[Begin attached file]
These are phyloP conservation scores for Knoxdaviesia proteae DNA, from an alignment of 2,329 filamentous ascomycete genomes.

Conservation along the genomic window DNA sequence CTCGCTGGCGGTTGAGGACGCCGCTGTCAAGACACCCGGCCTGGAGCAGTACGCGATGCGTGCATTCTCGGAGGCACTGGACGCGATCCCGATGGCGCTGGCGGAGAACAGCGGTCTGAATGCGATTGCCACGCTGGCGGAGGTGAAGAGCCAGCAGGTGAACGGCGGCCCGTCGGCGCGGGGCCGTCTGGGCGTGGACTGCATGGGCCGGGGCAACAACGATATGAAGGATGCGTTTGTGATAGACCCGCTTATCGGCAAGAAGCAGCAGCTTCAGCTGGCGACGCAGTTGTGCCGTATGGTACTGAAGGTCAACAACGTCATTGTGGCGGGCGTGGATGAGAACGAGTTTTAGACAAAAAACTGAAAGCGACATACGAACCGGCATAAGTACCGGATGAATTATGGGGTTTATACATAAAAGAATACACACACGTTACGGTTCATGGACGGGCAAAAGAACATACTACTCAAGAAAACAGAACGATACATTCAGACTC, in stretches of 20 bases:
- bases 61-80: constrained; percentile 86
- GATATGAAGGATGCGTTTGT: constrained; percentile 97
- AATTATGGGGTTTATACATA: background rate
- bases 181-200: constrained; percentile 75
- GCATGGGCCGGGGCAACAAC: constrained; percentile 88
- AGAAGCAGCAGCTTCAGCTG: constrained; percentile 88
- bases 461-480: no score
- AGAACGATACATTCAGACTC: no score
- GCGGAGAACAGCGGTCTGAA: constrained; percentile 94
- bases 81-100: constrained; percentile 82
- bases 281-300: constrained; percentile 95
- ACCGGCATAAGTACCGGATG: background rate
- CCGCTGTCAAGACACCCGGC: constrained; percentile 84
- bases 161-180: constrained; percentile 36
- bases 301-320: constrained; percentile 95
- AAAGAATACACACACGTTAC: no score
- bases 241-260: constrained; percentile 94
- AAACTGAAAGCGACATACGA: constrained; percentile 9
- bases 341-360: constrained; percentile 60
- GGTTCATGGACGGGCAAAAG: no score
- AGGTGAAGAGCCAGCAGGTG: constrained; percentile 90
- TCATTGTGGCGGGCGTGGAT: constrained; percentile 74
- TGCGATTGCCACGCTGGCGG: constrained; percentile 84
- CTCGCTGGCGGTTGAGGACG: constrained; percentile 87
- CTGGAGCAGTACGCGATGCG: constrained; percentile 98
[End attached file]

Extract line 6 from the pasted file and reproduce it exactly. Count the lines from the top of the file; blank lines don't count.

- bases 181-200: constrained; percentile 75